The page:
There are a lot of great hair products available to help us achieve the perfect ‘do. However, it does make you wonder if you can put too much stuff on your hair? Do certain ingredients build up over time? Silicone is a very commonly used hair care ingredient. so lets take a closer look at how it works.
How do silicones work?
While often maligned, silicones are actually one of the most effective ingredients in both hair and skin care products. Silicones work by covering hair with a thin hydrophobic (waterproof) coating. This coating serves several purposes:
- Reduces the porosity of the hair, which makes it less likely to absorb humidity (Which is why it’s great for smoothing and straightening!)
- Reduces moisture loss from the inside of the hair (Great for conditioning.)
- Lubricates the surface of the hair so it feel smoother and combs easier (Makes your hair feel slippery and less tangled.)
Will silicone build up on your hair?
It really depends on the type of silicone. There are several different silicones used in hair care that exhibit different properties.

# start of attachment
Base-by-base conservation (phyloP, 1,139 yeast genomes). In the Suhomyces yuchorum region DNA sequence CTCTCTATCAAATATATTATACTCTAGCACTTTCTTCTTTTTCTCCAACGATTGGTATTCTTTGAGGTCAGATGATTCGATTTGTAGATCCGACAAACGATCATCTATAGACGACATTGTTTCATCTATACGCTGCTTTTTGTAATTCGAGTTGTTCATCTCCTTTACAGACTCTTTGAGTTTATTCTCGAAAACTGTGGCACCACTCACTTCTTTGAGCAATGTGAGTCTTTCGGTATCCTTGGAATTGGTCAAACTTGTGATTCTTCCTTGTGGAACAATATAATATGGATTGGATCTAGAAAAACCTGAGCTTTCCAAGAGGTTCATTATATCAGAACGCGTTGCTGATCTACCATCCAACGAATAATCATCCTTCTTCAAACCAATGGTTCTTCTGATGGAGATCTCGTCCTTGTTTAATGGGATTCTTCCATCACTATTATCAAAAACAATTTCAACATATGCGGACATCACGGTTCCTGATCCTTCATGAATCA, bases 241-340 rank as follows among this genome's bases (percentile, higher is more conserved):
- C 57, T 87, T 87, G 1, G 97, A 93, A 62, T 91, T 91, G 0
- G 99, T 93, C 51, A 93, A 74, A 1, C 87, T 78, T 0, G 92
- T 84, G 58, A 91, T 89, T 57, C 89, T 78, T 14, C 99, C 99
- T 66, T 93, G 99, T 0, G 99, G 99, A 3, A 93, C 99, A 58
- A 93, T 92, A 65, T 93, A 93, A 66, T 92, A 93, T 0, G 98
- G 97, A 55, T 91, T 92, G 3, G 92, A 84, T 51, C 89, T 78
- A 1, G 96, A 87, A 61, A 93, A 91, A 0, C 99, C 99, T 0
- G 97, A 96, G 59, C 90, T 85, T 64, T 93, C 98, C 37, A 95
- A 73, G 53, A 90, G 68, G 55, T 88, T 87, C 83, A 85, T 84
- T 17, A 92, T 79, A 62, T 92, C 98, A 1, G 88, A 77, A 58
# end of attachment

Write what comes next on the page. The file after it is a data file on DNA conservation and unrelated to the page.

- Cyclomethicone is one of the most commonly used silicones in hair care. It’s a volatile silicone, which means it evaporates and won’t build up on your hair. It gives a silky, smooth feel and leaves the hair with incredible slip when wet and is found in both leave-on and rinse-off products.
- Dimethicone Copolyol is a water-soluble, lightweight silicone that provides very little buildup. It is often used in conditioning shampoos.
- Amodimethicone (or silicones that have “amo”, “amine” or “amino” in their name) is a different kind of silicone that is chemically modified to stick to your hair better. That means it conditions well but it can also be more challenging to remove. Amodimethicone is commonly used in leave-in conditioners.
- Dimethicone is sometimes referred to as a silicone oil. Dimethicone coats hair, providing great shine and conditioning to the hair. However, because it’s so water insoluble, it can be difficult to remove. Additionally, this heavy coating is more likely to attract dirt and pollutants from the air, making the hair feel weighed down. Dimethicone is often found in serums and other leave-on products.
How can I deal with buildup?
Wash your hair! Any decent shampoo will wash away silicone. However, if you are a heavy user or products containing silicone (particularly those with dimethicone), you may have to lather, rinse and repeat. If you want the benefits of silicone without the weight, look for lightweight silicones, as mentioned above, like cyclomethicone and dimethicone copolyol. These ingredients won’t build up but still give you some conditioning and shine benefits.
I personally find the benefits of silicones to far outweigh any negatives. Silicones are very effective conditioners, provide great shine and can help smooth and straighten hair. If you are concerned about buildup and weigh down, be sure to look at the label to make sure you are using lightweight silicones.
Ladies, do you avoid silicones? Why or why not?